FSI Opens Lecture on Chile’s Engagement with the Asia Pacific

Deputy Director-General Julio S. Amador III delivers the opening remarks during the lecture.

Deputy Director-General Julio Amador III of the Foreign Service Institute (FSI) delivered the opening remarks for the lecture-forum “Chile’s Political and Trade Relations with the Asia Pacific Community and with ASEAN: The Role of Pacific Alliance” at the Ateneo de Manila University, Makati City, on 9 September 2015.

The event, which was organized by the Embassy of the Republic of Chile in partnership with the Office of American Affairs of the Department of Foreign Affairs and the FSI, featured Dr. Manfred Wilhelmy, Executive Director of the Chile Pacific Foundation and Professor at the Institute of International Studies, University of Chile.

Professor Wilhelmy focused his discussion on the potential of a deeper cooperation between Latin America and the Asia Pacific through the Pacific Alliance. The Pacific Alliance, comprised of Mexico, Colombia, Peru, and Chile, is an organization that aims to promote “deep integration” of its economies through free movement of goods, services, and labour.  It has a combined population of 214 million and GDP of approximately USD 2.1 trillion.  The group is taking incremental steps to strengthen ties with other regions particularly the Asia-Pacific. Chile, for example, has sent technical experts to the Philippines to assist the Bureau of Internal Revenue with the taxation system for mining. It is also an active member of the Asia Pacific Economic Cooperation (APEC) and Trans-Pacific Partnership (TPP). On the other hand, members of the Pacific Alliance have also forged bilateral Free Trade Agreements with South Korea, Japan, and Singapore.

At its nascent stages, having been launched in 2011, the Pacific Alliance to the speaker has great potential of playing an important role in the international arena. This is reflected with its strong political support from its members and the international community. Apart from having ten presidential summits held in a span of four years, member states have also signed a protocol on trade disciplines. There are also membership applications from Panama and Costa Rica which reflects confidence on the bloc’s future. Its desire to further involve the private sector through the Pacific Alliance Business Council (CEAP) will prove vital to its success. In addition, Dr. Wilhemy noted that the lack of heavy bureaucracy permits the grouping to easily interact and engage one another in terms of implementing regional policies.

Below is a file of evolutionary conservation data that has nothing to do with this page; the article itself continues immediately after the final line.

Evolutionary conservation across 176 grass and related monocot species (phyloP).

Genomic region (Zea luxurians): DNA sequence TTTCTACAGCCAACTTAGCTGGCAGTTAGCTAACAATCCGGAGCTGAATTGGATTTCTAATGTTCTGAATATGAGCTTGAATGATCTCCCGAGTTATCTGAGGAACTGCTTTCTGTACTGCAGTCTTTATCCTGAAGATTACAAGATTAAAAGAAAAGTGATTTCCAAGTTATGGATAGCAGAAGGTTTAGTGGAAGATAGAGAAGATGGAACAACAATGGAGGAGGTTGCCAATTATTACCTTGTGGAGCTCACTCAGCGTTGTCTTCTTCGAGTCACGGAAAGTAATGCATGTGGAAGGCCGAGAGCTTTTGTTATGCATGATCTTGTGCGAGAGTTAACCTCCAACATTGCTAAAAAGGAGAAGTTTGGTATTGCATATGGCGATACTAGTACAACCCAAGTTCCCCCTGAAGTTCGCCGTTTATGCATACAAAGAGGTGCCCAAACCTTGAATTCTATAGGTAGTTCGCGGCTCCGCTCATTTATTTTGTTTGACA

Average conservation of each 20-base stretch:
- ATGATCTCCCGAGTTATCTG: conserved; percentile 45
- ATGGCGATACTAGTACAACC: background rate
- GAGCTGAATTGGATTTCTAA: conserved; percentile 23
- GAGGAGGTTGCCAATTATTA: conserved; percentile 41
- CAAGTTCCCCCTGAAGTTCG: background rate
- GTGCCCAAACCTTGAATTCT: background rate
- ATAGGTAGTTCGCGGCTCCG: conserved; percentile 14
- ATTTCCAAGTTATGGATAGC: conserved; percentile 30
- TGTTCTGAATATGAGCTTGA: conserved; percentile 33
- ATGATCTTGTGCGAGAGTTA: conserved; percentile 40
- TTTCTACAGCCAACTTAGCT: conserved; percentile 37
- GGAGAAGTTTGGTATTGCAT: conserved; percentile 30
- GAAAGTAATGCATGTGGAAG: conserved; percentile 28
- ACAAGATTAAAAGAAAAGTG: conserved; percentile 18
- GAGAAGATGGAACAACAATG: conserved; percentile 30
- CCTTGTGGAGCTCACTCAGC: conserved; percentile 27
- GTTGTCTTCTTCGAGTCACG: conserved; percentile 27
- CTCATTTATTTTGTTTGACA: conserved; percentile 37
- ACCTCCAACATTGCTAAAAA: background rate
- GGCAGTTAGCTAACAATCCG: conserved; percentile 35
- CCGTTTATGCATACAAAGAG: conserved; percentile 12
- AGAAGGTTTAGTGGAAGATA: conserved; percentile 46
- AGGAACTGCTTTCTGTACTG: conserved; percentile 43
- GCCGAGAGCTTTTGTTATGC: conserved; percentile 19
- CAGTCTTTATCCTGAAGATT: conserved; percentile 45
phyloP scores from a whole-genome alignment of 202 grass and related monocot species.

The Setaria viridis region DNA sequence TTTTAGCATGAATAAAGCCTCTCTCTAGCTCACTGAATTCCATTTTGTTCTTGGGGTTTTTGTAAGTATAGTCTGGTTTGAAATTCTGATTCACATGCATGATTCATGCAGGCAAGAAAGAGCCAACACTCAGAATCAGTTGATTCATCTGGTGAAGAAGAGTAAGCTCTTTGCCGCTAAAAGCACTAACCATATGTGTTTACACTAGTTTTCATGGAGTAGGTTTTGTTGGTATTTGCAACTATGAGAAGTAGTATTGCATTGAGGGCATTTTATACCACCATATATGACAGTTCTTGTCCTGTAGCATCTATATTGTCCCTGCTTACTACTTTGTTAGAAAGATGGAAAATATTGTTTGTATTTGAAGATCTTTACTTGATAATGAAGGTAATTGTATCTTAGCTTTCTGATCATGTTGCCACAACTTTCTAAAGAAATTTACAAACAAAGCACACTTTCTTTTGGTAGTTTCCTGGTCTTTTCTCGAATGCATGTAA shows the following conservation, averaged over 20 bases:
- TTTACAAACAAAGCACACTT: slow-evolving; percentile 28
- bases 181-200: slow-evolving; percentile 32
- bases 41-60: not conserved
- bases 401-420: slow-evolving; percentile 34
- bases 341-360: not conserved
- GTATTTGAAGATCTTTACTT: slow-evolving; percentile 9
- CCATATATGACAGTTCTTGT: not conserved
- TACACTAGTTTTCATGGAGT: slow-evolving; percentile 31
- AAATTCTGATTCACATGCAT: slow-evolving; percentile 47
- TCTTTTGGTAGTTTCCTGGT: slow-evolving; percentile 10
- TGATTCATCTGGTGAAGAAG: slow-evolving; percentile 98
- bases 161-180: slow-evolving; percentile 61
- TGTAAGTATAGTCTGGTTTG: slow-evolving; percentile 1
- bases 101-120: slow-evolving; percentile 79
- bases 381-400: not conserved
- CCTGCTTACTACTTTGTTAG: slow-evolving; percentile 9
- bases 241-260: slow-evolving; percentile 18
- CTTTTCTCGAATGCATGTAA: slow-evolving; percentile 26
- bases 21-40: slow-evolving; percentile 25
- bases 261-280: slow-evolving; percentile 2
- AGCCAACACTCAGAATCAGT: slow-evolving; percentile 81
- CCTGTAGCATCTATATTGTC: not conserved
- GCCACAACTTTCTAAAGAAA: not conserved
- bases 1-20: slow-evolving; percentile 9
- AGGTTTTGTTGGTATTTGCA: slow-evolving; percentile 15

As the Pacific Alliance continues to develop, it is essential that a roadmap should be created to set clear long-term objectives, in face of challenges ahead. Likewise, it must seek to address problems regarding the establishment of a policy support core, aligning national bureaucracies with regional initiatives, building up support in the grass roots level, engaging and involving observer countries, and implementing regular work cycles including presidential summits. It also needs to involve observer countries in particular the ASEAN, China, Japan, and South Korea, in the crafting of a cooperative agenda to further trade engagements. Most importantly, although MERCORSUR and the Pacific Alliance are believed to be competing blocks, both organizations must develop deeper relations to ensure the mutual benefits for the countries in region.

Representatives from Embassies of Panama, Malaysia, Argentina, Singapore, Cambodia, Myanmar, Laos, Venezuela, Greece, Spain, as well as, various Philippine government agencies, private sector, and academe attended the event.

Dr. Manfred WIlhemy discusses the potential of deeper cooperation between Latin America and the Asia Pacific through the Pacific Alliance.